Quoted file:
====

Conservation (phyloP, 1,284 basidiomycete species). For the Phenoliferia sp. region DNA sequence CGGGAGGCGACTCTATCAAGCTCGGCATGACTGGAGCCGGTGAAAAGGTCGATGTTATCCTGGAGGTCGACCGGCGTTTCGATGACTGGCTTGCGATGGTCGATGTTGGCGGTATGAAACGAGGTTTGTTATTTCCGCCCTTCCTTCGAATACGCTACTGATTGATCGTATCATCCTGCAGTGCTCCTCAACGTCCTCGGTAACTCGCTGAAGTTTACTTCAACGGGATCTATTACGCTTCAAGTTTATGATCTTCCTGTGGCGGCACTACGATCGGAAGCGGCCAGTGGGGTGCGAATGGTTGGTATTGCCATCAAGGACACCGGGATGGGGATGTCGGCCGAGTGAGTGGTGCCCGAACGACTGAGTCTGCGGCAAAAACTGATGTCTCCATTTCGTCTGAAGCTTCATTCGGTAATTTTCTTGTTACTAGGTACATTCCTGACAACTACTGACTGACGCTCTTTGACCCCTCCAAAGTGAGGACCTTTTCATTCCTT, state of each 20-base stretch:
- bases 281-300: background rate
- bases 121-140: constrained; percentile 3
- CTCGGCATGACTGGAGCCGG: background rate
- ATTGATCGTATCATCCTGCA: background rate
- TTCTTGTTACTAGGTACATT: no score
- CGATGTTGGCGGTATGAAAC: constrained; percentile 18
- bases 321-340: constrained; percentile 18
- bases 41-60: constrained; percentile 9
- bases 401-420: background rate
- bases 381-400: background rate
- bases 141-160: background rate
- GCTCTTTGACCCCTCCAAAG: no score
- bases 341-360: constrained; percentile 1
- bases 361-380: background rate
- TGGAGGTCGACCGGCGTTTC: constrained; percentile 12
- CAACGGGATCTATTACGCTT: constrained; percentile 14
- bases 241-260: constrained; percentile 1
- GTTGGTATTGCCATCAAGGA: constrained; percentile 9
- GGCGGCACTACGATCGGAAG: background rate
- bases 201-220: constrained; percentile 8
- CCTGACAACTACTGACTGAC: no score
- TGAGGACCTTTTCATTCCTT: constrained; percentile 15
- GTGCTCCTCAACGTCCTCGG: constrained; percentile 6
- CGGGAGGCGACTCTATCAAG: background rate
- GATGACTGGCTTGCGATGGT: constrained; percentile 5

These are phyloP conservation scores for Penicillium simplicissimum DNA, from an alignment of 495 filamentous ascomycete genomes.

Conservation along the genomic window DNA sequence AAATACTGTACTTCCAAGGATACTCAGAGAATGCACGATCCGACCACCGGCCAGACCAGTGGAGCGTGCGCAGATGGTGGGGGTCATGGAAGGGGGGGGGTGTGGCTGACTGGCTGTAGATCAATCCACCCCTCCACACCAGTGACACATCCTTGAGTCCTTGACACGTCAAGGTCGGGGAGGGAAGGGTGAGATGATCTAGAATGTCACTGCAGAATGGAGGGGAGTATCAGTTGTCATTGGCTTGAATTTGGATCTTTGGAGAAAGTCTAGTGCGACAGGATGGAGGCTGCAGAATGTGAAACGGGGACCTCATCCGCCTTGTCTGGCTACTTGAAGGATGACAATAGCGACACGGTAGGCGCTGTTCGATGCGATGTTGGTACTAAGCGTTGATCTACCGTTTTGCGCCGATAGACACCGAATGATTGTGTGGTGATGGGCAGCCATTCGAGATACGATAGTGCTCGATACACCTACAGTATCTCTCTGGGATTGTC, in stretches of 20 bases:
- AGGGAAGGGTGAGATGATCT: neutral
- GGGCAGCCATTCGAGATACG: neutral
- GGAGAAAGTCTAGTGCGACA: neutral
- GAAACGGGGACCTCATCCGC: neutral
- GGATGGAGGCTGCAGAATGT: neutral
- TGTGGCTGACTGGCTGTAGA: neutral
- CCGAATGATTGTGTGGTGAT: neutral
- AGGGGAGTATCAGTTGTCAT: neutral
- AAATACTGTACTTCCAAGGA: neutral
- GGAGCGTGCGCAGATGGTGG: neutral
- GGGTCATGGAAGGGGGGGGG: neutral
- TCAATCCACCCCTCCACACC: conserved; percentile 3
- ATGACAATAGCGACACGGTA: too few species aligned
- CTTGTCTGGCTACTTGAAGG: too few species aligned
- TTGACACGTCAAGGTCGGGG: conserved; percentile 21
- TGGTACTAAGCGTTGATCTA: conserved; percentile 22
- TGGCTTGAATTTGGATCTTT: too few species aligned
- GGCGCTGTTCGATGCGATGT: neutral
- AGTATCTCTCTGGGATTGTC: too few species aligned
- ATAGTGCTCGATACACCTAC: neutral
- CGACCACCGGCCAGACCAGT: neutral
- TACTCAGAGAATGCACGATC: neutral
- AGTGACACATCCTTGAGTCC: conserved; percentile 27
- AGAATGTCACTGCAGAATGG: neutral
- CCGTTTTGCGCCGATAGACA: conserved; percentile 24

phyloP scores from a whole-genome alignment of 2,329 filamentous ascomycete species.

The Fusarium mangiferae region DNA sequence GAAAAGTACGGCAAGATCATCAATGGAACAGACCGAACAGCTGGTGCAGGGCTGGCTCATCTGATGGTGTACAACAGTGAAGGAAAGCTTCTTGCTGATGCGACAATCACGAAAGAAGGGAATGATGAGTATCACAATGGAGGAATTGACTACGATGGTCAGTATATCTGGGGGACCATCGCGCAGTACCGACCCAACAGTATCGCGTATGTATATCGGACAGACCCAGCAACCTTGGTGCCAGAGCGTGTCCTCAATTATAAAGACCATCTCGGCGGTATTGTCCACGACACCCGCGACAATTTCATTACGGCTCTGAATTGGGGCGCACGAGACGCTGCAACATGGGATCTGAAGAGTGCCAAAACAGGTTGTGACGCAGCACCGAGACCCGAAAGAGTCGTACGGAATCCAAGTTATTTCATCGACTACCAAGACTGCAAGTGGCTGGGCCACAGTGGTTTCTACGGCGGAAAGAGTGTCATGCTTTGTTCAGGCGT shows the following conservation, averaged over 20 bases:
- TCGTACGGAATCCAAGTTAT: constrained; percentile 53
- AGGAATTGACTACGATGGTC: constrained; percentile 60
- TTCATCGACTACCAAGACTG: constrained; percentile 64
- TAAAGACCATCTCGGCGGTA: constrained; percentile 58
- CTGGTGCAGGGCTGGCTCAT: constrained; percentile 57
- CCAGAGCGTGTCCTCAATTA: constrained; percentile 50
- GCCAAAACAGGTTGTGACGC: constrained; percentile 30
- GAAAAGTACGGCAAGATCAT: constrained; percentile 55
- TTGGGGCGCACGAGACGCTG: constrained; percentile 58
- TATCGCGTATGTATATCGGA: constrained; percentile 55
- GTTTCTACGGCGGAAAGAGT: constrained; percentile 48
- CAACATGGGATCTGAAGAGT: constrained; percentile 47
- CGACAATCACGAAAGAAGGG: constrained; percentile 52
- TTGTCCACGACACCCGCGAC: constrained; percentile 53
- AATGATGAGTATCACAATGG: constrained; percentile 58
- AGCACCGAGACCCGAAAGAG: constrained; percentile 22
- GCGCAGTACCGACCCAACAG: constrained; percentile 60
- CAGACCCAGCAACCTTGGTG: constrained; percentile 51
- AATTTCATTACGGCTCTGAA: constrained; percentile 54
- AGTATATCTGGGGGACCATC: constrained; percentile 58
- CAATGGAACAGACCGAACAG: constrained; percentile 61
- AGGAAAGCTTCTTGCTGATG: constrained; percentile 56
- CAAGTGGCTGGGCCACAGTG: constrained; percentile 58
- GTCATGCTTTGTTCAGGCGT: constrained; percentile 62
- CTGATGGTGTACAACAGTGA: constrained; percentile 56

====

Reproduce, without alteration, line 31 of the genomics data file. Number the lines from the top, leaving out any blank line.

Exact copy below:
- GGAGAAAGTCTAGTGCGACA: neutral